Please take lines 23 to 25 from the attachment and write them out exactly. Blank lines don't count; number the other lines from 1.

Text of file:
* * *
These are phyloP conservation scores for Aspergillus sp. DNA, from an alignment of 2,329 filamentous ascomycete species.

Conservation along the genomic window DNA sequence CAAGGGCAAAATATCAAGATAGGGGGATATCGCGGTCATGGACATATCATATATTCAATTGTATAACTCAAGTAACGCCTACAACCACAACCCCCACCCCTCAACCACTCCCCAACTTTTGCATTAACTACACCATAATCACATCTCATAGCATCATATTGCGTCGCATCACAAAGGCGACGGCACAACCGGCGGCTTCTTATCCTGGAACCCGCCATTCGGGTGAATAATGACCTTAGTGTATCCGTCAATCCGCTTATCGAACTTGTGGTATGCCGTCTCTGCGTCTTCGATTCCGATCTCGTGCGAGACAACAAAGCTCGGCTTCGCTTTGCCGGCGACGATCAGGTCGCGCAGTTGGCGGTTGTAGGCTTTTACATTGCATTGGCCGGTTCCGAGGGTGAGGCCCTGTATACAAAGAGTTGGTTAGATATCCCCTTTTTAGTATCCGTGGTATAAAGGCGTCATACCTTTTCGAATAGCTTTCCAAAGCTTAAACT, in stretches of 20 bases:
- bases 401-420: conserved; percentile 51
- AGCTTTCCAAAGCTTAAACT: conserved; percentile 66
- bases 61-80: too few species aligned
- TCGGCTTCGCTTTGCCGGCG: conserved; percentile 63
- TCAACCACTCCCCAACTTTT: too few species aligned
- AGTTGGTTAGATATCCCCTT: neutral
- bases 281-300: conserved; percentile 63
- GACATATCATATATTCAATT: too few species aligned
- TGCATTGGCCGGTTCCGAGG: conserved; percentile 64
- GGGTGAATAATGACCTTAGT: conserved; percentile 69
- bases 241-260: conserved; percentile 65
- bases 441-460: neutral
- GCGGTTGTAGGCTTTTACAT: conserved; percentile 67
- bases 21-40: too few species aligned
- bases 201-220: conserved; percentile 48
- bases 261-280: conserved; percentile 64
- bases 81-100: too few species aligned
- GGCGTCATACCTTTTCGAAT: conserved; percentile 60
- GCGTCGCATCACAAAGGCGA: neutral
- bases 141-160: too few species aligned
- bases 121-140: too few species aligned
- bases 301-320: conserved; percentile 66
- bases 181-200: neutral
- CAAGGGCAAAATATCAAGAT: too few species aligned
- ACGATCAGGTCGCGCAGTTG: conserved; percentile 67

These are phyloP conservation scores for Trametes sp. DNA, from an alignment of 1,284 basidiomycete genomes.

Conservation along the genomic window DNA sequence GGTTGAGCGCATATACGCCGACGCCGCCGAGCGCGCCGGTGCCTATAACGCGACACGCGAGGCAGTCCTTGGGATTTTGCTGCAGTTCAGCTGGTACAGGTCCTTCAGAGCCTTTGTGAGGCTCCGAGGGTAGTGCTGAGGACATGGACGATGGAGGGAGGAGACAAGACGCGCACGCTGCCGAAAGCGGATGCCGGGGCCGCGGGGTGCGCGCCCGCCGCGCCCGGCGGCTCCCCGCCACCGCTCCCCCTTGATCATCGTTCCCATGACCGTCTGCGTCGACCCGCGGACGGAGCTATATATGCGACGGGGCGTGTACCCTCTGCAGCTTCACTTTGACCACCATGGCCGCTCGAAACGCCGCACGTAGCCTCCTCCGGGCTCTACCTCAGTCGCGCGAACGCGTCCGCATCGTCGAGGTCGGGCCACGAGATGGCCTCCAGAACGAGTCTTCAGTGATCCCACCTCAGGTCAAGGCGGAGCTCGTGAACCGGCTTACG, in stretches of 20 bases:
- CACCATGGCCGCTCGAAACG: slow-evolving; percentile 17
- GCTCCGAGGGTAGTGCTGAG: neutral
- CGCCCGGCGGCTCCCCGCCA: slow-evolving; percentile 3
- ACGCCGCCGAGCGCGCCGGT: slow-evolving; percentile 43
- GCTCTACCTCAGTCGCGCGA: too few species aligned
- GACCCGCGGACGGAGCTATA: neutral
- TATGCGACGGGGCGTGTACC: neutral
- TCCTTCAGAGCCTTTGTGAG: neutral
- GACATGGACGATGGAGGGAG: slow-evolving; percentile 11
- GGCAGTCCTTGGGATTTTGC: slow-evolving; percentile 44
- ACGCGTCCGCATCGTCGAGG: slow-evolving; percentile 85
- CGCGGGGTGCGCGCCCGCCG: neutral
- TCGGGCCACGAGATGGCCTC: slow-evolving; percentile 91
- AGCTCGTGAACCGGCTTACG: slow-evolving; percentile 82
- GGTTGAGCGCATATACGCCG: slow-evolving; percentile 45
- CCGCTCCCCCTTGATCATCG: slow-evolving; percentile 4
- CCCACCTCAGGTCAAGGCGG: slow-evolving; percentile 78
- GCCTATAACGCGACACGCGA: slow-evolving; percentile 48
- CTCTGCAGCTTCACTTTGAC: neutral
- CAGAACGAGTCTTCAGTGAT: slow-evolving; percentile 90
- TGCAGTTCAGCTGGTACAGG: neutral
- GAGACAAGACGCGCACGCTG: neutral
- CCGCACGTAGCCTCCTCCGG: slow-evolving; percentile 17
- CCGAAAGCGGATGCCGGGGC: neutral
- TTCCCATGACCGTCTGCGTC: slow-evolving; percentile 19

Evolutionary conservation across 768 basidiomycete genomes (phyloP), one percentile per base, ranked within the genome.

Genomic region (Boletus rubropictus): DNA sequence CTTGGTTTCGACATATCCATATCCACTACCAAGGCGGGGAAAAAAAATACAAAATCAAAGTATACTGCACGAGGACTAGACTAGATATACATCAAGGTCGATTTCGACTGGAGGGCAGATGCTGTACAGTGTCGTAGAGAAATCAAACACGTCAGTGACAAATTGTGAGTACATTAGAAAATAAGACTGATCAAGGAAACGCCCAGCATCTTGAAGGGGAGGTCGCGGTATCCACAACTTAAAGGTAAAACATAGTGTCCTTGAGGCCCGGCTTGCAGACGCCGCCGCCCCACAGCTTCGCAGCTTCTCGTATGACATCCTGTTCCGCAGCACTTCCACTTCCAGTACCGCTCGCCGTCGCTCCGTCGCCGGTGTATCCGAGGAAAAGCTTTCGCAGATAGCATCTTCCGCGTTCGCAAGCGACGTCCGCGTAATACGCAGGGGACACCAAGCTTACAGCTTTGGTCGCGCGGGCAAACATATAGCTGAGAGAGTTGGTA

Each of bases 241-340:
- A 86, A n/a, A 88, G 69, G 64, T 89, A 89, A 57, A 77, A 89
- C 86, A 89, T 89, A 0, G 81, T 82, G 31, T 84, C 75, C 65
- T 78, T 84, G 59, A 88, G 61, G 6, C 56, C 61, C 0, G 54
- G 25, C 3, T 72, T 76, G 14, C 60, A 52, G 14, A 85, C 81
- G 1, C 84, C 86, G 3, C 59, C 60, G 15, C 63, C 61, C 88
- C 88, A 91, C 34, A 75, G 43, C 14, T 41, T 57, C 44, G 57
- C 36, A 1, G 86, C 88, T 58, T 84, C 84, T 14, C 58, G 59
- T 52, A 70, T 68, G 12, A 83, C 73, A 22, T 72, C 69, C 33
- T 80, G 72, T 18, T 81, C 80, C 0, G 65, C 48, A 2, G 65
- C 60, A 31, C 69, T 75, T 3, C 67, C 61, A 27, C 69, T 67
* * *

- bases 121-140: too few species aligned
- bases 301-320: conserved; percentile 66
- bases 181-200: neutral